Florette is set to ramp up its supply of British-grown salad through a joint venture that it predicts will reduce its reliance on imported baby leaf and lambs lettuce salad by up to 10%.
The bagged salad specialist has set up Angflor with Jepco, one of its key salad suppliers. Together, Florette and Jepco will build 10 hectares of polytunnels on Jepco’s Anglia Salads site in Frating, Essex this autumn, to be harvested by May 2014. They plan to expand this to 40 hectares by May 2017, following a total investment of over £2m.
Angflor will focus on growing baby leaf crops such as rocket, chard and Peppercress - Florette’s branded variety of watercress - as well as lambs lettuce.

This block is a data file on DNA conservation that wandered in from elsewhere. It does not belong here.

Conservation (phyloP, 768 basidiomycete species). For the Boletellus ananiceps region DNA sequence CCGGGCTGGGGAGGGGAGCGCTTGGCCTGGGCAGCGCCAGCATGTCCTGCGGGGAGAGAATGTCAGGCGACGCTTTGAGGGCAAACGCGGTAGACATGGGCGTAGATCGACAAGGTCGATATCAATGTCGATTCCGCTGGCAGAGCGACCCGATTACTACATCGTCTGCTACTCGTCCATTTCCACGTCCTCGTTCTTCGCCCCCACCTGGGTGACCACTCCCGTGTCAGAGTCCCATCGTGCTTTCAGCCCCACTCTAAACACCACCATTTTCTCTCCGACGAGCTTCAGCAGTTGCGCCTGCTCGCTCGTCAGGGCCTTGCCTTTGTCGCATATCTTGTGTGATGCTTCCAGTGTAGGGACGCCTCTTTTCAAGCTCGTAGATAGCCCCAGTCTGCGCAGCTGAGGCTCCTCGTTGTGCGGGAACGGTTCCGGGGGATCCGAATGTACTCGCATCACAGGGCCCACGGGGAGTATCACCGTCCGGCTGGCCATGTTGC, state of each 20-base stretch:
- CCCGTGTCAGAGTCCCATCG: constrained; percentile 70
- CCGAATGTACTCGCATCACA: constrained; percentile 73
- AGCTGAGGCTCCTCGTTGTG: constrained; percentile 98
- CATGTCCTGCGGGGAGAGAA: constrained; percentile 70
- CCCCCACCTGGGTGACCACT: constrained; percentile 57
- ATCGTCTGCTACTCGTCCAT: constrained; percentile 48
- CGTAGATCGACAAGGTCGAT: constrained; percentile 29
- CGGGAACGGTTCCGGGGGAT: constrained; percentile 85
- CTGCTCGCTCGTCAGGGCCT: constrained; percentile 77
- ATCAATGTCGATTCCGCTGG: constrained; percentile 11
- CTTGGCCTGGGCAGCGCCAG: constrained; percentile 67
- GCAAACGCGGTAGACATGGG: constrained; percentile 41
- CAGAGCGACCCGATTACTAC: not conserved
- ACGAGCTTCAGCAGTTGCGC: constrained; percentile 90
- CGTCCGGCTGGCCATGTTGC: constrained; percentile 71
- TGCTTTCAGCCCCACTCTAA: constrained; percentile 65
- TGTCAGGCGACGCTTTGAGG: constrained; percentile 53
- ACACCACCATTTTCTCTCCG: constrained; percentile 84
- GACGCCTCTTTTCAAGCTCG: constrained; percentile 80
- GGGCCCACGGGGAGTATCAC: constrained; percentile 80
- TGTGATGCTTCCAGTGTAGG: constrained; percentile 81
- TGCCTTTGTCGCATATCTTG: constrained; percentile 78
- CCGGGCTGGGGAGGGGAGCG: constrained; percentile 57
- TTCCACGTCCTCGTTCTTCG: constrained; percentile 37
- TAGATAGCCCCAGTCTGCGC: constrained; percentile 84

The JV was being launched as part of Florette’s strategy to replace more imports with UK-grown crops, said Neil Sanderson, MD of Florette’s parent company, Soleco UK.
It would also enable Jepco to plan more effectively for the future, he added. “As an industry, we have to try and support British horticulture to grow more, and that’s about giving growers the ability to invest for the long term.”
This summer, Florette was forced to substitute lambs leaf with spinach in its Classic Crispy salad bags because it was unable to secure enough lambs leaf due to poor weather in the UK and Continental Europe.
The JV would reduce the likelihood of such incidents in the future because it would ensure better availability. “You’ve got more crop closer, and in protected areas,” said Sanderson, adding that bringing production closer to home would also improve freshness.
By May 2017, Florette hopes to reduce imports of baby leaf and lambs lettuce by up to 10%.
Patrick Bastow, currently raw materials supply manager at Florette UK & Ireland, will become MD of Angflor.